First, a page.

Throughout its history, Brooklyn has traditionally existed as a cultural, demographic and rhythmic counterpart to Manhattan. In 2012, the borough is as healthy as ever. Can that vitality fuel a fan base and, if so, what are some of the collective features of those devotees? Will it resemble anything like New York's storied baseball rivalries of yore?

Houston Rockets at New York Knicks, Dec. 17

How many intriguing characters can you cram into a two-hour NBA drama on the league's most dramatic stage?

The cast starts with Jeremy Lin, who sparked nightly riots at Madison Square Garden during a glorious run in February and March. Then there's Carmelo Anthony who classified the offer sheet Lin signed with Houston as ridiculous and whom reports claim didn't want to play alongside Lin anyhow. Knicks owner James Dolan, whose favorable-unfavorable numbers among fans already hovered at congressional levels, further enraged the base by choosing an inopportune time to tighten the purse strings. Finally, the New York fans for whom a supernova performance from Lin would be every bit as wrenching as it would be exhilarating.

Oklahoma City Thunder at Miami Heat, Dec. 25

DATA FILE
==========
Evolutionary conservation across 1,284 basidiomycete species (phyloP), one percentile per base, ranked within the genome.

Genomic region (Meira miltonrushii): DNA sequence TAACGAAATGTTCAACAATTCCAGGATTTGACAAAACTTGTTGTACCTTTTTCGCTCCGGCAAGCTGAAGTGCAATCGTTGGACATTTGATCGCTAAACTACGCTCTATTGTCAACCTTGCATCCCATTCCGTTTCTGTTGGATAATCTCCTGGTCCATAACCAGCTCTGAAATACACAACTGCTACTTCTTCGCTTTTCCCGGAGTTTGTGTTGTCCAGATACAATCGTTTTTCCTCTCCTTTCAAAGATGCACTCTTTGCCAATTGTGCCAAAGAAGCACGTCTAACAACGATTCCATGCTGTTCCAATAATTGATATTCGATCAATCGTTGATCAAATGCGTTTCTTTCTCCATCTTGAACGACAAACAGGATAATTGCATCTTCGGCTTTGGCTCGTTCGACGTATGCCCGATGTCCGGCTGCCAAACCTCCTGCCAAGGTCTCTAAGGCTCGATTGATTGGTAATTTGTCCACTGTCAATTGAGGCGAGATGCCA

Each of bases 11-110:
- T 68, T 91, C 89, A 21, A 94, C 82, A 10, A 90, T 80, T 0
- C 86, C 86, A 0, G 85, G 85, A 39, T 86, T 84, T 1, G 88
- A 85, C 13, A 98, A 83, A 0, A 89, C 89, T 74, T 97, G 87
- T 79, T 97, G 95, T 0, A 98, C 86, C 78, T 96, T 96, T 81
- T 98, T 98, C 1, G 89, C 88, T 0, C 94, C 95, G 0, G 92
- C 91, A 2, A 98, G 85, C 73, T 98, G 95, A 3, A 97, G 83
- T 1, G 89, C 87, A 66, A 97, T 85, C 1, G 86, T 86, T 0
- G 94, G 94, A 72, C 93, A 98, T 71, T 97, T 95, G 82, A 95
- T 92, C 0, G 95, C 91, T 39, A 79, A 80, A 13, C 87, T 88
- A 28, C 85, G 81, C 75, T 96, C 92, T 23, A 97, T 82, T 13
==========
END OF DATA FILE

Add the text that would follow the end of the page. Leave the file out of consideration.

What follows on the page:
As the clock ticked away on the Thunder's season in Game 5 of the NBA Finals, something sparked in Kevin Durant's eyes. His proximity to the Heat's celebration a few yards down the sideline was unbearable. Durant was no longer interested in marshaling a troop of upstarts whose athleticism could challenge the most polished outfits in the league. At that moment, he graduated to a title-or-bust guy.

That drive should propel the Thunder to a romp through their 2012-13 schedule. The Thunder won't be adding a new piece, unlike the 1995-96 Chicago Bulls when Michael Jordan returned and the team won 72 games, but Oklahoma City has a chance for a prolific season during which they lose only two or three times a month. The crescendo will start building on Christmas afternoon when the Heat arrive.

Los Angeles Lakers at Los Angeles Clippers, Jan. 4

Angelenos don't share a lot of communal civic experiences, not even in sports. The baseball and hockey rivalries between the city and Orange County have never been meaningful; but last season the Lakers and Clippers developed something real.

The Lakers are still the gold standard in town, but, for the first time last season, the Clippers brought charisma and star power to the party. With Chris Paul and Blake Griffin on the floor, the Clippers legitimately believe it's a fair fight and that was evident during the team's three-game season series. Don't expect any dip in the intensity in 2012-13.